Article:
Lil Miss Hot Mess reads “The Hips on the Drag Queen Go Swish, Swish, Swish” to hundreds of children. Hot Mess acts out the part standing in front of children to “swish, swish, swish.” Parents clap happily and encourage their kids to participate by touching a swishing Hot Mess. Lil Miss Hot Mess isn’t just one of a growing cadre of men dressed as cartoon caricatures of sexualized women — he “wrote the book on it.” Lil Miss Hot Mess is a “star” in the short film titled “Tall Tales with True Queens,” which walks through Drag Queens reading to children at public libraries including The Brooklyn public library.
In the short film, Hot Mess reads a book about a boy wanting to transition into a mermaid. In front of him, a child stands. She (or he) is dressed in a rainbow logo shirt and wears a multi-colored wig. Hot Mess says in a voice-over:
“Kids. They’re imaginative. They’re all about play, they haven’t been baked into, you know, society’s norms and expectations, so I think to them, things are like, fluid.”
Apologists for Drag Queen Story Hours would insist that all they are doing is reading books to children – “What could be the harm in that”? But that isn’t what they are doing. Hot Mess co-authored “Drag Pedagogy: The Playful Practice of Queer Imagination in Early Childhood,” with a transgender named Harper Keenan. Hot Mess (whose real name is Harris Kornstein) is also a college professor. Kornstein was an early proponent of reading books to children in libraries in drag. He created the curriculum for other Drag Queens to work their way into the public. His manifesto makes his intentions clear.
Kornstein and Keenan write:
“Through this programme, drag artists have channeled their penchant for playfully “‘reading’ each other to filth into different forms of literacy, promoting storytelling as integral to queer and trans communities, as well as positioning queer and trans cultural forms as valuable components of early childhood education.”
Kornstein invented the term: “Drag Pedagogy.” For men dressed in drag, Drag Queen Story Hour is a way of emoting “queer imagination,” along with teaching “how to live queerly” to children. Proponents of Drag Queen Story Hour don’t seek to simply read from any of the tens of thousands of books that are just fun reads for children — they seek to indoctrinate. Any of their apologists who claim otherwise are lying.
Christopher Rufo has done yeoman’s work on this subject, and writes:
Kornstein and Keenan argue, their task is to disrupt the “binary between womanhood and manhood,” seed the room with “gender-transgressive themes,” and break the “reproductive futurity” of the “nuclear family” and the “sexually monogamous marriage”—all of which are considered mechanisms of heterosexual, capitalist oppression. The books selected in many Drag Queen Story Hour performances—Cinderelliot, If You’re a Drag Queen and You Know It, The Gender Wheel, Bye Bye, Binary, and They, She, He, Easy as ABC—promote this basic narrative. Though Drag Queen Story Hour events are often billed as “family-friendly,” Kornstein and Keenan explain that this is a form of code: “It may be that DQSH is ‘family friendly,’ in the sense that it is accessible and inviting to families with children, but it is less a sanitizing force than it is a preparatory introduction to alternate modes of kinship. Here, DQSH is ‘family friendly’ in the sense of ‘family’ as an old-school queer code to identify and connect with other queers on the street.” That is, the goal is not to reinforce the biological family but to facilitate the child’s transition into the ideological family.”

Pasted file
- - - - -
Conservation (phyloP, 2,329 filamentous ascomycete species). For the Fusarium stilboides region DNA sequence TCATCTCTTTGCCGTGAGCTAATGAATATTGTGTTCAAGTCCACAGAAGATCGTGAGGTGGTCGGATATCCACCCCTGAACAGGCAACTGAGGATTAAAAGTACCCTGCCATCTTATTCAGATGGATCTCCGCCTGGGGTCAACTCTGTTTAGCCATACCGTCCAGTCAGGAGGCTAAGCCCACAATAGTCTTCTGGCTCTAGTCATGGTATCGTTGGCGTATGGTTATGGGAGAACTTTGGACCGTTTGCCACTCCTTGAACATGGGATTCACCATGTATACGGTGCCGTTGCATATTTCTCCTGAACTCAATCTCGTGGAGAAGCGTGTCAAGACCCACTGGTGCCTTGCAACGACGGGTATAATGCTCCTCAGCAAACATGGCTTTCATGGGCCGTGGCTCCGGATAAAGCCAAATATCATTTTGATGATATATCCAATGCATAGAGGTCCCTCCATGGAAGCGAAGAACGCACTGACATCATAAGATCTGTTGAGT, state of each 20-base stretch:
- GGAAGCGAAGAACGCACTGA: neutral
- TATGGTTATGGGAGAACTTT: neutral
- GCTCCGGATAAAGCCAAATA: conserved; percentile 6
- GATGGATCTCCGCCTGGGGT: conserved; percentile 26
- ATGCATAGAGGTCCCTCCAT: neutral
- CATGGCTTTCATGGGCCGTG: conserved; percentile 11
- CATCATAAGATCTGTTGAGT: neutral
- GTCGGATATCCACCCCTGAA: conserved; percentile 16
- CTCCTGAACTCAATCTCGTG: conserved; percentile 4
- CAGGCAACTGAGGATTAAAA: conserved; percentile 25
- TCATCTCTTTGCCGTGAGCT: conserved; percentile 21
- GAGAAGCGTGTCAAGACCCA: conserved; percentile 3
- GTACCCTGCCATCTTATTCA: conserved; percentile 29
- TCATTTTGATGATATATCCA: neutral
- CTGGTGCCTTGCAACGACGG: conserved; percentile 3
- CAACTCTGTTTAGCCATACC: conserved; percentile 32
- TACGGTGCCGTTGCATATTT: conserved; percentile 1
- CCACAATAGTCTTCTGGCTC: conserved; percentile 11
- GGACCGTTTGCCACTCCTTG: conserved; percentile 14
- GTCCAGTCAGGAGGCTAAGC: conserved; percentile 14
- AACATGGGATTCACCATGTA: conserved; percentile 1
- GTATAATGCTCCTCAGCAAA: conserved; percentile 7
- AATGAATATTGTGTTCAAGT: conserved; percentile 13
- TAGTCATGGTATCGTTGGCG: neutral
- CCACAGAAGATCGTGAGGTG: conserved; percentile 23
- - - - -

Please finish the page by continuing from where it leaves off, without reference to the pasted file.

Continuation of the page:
Instead of reading “filth” to each other, librarians (overwhelmingly Democrats) have sponsored and encouraged Drag Queen Story Hours. New York, in fact, pays for them with taxpayer money.
In 2022, what are the acceptable criteria for reading to children in a public library? If you are a Christian with a faith-based book, you won’t find a spot. Kirk Cameron and his new faith-based kids’ book (published by Brave Books) found that out. They learned it was impossible to book public libraries for a Story Time reading. None of the libraries they contacted would allow Cameron to read his book, and many noted that they have a “diverse” population that wouldn’t approve his application for story time even if he attempted to submit one.
In Providence, Rhode Island, the Rochambeau Public Library said: “No, we will pass on having you run a program in our space.”
Drag Queens can read “The Gender Wheel, Bye Bye, Binary” and encourage children to touch their fake breasts and sequined mermaid dress, but a Christian reading a faith-based book is a bridge too far.
There is something wrong with this picture and I can’t quite put my finger on it.
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